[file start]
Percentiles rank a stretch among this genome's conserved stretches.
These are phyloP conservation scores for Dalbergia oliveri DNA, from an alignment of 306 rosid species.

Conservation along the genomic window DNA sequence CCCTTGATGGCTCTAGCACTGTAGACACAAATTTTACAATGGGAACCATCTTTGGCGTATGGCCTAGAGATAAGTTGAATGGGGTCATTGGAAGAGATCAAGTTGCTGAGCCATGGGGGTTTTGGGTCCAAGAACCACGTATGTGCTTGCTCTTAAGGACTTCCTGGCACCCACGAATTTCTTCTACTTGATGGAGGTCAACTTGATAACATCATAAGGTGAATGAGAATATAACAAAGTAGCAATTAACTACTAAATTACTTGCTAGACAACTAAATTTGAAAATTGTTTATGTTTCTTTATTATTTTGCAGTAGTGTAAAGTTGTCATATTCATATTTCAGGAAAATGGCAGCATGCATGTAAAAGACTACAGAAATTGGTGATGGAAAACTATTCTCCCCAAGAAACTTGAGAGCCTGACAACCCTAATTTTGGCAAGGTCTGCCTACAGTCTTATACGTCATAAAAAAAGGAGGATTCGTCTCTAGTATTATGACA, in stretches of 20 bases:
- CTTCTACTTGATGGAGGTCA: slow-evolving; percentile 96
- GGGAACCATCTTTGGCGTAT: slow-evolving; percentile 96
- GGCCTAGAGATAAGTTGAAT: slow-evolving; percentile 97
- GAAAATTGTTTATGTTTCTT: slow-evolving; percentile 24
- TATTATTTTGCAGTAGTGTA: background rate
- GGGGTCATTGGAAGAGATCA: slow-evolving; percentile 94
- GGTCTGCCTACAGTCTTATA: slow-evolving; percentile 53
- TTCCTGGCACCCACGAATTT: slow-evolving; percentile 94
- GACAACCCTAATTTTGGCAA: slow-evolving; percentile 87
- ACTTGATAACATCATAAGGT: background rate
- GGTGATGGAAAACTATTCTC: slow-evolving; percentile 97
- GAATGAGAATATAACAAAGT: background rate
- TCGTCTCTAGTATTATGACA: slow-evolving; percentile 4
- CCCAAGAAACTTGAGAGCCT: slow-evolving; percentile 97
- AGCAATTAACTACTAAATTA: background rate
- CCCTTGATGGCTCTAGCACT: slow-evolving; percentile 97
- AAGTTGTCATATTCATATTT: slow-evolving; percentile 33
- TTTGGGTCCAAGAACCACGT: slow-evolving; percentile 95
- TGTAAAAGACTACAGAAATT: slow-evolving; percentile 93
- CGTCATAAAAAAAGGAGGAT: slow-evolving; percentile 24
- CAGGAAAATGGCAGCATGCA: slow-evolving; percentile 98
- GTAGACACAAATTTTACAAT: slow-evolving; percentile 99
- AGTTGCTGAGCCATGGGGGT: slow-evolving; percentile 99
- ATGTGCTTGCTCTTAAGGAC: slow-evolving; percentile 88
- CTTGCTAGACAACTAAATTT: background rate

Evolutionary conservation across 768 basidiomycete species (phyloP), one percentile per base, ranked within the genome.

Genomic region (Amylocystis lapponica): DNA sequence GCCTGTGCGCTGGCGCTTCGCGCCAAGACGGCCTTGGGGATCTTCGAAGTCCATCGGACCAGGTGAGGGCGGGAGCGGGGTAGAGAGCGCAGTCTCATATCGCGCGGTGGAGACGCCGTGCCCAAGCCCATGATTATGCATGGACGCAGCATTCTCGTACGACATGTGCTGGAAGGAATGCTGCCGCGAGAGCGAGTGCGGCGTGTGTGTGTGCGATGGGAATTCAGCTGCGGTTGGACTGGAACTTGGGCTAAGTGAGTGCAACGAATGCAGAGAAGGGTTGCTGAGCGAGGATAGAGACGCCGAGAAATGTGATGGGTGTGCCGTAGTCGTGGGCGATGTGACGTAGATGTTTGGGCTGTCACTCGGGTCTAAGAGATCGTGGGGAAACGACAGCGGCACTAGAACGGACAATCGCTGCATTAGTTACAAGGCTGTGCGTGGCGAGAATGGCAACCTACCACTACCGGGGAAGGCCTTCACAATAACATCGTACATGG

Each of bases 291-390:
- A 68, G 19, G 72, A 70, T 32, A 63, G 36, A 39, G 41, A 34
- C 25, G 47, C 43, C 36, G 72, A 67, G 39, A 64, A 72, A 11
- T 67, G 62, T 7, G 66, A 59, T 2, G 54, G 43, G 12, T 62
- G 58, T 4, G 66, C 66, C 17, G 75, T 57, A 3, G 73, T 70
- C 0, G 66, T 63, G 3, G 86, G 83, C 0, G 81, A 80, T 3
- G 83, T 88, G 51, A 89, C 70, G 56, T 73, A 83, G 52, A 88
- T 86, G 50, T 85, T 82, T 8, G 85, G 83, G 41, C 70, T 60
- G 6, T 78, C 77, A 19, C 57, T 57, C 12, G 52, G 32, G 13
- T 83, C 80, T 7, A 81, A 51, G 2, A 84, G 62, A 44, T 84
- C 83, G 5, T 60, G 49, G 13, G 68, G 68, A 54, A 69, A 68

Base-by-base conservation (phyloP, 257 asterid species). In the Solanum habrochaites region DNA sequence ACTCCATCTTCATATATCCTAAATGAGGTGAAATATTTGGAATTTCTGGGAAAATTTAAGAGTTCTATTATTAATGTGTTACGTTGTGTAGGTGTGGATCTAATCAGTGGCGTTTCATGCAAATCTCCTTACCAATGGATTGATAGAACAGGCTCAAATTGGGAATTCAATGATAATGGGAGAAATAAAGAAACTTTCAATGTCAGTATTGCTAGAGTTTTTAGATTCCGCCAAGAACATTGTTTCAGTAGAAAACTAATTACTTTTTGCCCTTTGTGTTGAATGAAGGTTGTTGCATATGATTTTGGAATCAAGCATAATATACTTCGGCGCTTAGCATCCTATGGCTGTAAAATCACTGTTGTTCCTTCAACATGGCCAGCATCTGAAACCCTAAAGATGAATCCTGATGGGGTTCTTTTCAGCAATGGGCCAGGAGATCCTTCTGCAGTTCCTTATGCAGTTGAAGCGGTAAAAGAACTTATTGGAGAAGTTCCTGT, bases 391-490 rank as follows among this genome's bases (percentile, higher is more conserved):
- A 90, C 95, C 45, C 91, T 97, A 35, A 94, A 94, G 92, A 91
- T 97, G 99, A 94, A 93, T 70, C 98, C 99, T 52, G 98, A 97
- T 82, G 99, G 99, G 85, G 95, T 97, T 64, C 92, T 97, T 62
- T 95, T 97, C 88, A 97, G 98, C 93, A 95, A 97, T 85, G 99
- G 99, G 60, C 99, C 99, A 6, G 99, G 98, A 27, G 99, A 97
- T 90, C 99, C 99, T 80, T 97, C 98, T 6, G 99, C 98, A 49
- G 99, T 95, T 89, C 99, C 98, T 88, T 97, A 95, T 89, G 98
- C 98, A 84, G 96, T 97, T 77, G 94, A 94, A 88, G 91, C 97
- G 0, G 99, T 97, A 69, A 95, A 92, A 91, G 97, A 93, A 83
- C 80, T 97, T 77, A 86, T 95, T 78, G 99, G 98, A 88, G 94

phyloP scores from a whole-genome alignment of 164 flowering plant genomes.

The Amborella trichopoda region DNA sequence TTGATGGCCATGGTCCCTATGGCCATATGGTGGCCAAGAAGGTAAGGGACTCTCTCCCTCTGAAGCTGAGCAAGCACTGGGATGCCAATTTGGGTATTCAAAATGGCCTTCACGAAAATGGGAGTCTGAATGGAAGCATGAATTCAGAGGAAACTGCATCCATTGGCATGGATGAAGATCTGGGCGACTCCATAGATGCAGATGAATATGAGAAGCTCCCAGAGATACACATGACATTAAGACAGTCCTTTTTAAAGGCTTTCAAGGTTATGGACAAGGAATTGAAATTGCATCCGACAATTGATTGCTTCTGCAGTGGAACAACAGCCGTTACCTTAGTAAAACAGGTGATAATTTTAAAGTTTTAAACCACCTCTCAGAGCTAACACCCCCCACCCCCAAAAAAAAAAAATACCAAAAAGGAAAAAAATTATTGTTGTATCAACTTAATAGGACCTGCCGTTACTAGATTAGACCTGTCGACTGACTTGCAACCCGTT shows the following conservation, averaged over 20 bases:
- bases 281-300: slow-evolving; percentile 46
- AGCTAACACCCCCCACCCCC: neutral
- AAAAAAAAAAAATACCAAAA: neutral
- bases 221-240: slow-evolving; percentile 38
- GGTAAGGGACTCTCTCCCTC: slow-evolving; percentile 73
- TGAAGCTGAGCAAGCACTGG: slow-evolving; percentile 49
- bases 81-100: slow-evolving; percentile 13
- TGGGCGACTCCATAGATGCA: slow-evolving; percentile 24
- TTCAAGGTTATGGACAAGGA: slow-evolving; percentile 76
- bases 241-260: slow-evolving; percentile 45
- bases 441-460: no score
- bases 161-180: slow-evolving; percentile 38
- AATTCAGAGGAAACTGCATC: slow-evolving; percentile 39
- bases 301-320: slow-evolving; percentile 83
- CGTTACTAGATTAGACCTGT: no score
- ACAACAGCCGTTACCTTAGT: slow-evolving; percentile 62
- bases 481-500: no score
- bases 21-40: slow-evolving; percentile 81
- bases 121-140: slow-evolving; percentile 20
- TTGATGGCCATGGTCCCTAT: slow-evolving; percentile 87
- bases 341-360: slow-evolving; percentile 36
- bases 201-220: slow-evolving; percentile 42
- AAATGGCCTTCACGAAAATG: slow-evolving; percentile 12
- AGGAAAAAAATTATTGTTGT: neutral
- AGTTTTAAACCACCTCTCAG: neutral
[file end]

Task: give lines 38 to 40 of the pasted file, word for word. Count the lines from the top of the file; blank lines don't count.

- T 86, G 50, T 85, T 82, T 8, G 85, G 83, G 41, C 70, T 60
- G 6, T 78, C 77, A 19, C 57, T 57, C 12, G 52, G 32, G 13
- T 83, C 80, T 7, A 81, A 51, G 2, A 84, G 62, A 44, T 84